Inscryption is one of those games where the less you know the better. A card battling roguelike on first impression, it's what happens outside those duels where the true magic lies. Daniel Mullins has crafted a deceiving title full of layers and surprises; pulling them back and learning how they tick is what makes Inscryption great.
Structured sort of like a Dungeons & Dragons campaign, a menacing figure sits across from you at a table upon which card battles are played. You must win each match by scoring points through attack damage and utilising the abilities of the cards in your deck. In-between encounters, the silhouette opposite takes on different personalities as you encounter situations rewarding new cards, items, and chances to upgrade your deck. If you lose two matches in any single area or succumb to a boss, you'll be sent back to the beginning.
Every battle remains engaging and intense, with the luck of the draw playing a large role in whether you succeed or fail. Improving your deck with better cards is satisfying, and coming to terms with boss mechanics means you can more easily beat them the second time around. Inscryption is a really solid card battler on par with the best the genre has to offer, but its secrets — which are plentiful — remain the real reason to play the game.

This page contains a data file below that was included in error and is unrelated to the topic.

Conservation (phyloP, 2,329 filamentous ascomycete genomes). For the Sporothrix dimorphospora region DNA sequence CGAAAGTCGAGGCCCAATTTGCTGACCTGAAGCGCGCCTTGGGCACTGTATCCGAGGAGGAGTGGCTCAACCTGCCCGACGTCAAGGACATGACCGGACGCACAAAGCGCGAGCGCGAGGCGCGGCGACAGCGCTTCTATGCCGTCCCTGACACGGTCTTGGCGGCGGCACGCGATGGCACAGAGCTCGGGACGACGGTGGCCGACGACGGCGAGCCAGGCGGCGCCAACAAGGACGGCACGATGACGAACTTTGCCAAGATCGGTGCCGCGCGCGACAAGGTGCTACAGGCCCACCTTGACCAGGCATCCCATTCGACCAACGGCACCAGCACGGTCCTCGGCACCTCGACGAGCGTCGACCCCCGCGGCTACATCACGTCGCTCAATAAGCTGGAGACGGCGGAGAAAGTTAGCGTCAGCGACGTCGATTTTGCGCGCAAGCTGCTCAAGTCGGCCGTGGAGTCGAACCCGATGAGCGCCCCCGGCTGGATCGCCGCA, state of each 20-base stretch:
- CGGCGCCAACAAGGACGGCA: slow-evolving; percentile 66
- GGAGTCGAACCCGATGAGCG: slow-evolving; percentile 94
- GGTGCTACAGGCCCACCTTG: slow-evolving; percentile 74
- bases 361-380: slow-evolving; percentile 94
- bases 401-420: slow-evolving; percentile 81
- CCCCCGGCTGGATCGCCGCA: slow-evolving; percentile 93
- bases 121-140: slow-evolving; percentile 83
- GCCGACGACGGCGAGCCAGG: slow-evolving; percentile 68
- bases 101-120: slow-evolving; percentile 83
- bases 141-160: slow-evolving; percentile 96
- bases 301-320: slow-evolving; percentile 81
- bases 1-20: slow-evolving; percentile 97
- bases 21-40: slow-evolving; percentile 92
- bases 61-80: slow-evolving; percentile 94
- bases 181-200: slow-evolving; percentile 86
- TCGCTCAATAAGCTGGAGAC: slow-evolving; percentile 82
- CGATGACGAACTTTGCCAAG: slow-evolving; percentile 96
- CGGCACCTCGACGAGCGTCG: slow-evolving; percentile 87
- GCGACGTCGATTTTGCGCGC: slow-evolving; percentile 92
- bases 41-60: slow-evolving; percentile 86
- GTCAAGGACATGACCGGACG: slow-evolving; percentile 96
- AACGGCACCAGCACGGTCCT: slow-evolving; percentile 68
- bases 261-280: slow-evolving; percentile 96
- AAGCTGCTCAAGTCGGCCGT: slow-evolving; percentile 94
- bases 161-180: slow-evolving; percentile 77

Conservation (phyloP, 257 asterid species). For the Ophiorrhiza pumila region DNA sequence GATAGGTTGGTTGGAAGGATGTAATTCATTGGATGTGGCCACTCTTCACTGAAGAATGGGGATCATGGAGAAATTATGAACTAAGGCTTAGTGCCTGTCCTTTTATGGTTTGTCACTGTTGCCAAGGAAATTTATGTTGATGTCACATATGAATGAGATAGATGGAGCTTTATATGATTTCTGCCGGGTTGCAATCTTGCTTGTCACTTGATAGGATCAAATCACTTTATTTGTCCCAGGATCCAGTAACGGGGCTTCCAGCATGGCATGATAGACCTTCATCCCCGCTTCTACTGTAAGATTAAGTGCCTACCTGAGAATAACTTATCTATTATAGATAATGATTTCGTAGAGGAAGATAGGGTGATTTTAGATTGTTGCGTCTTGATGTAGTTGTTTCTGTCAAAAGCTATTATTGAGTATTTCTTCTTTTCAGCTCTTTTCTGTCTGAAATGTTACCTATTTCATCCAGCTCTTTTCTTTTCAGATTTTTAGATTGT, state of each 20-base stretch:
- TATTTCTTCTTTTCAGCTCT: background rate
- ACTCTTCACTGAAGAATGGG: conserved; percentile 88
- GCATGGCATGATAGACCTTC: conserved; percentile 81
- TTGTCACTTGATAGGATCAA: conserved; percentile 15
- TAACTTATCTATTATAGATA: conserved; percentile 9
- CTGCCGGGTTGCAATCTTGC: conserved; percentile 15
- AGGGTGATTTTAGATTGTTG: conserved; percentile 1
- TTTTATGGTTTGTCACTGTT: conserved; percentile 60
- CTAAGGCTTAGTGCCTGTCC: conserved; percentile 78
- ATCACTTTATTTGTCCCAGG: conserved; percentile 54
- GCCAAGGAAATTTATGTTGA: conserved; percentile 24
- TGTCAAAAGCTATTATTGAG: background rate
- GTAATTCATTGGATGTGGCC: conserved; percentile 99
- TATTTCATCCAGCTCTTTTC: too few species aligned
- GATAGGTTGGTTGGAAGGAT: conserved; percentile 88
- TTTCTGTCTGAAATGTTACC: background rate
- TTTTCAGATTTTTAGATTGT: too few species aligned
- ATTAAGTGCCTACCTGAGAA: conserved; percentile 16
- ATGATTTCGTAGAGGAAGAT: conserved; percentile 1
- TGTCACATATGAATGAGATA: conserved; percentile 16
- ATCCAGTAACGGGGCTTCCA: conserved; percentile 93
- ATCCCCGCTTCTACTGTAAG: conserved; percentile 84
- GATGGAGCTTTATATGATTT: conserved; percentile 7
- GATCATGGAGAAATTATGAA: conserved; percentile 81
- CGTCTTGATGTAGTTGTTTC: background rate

Leaving the table to explore your surroundings leads to secrets, puzzles, and discoveries you would never expect out of a game based on the screenshots accompanying this review. Trust us: you don't want to be spoiled. As such, we'll have to dance around this large element of the game to preserve the surprise. If you're in need of something that truly does go off the rails — in a very, very good way — then Inscryption must be top of your wishlist.
Porting the game over from PC has introduced a few slightly awkward control options, but they're something you'll get used to. Furthermore, this is a consistently difficult title so accept it'll take multiple runs before you find your feet.
Inscryption is a great card battler, but to even call it that sells what is a truly unique experience short. If you're at all interested in what else it has to offer, close this webpage, boot up your PS5, and buy the game. Keep yourself in the dark. You're better off for it.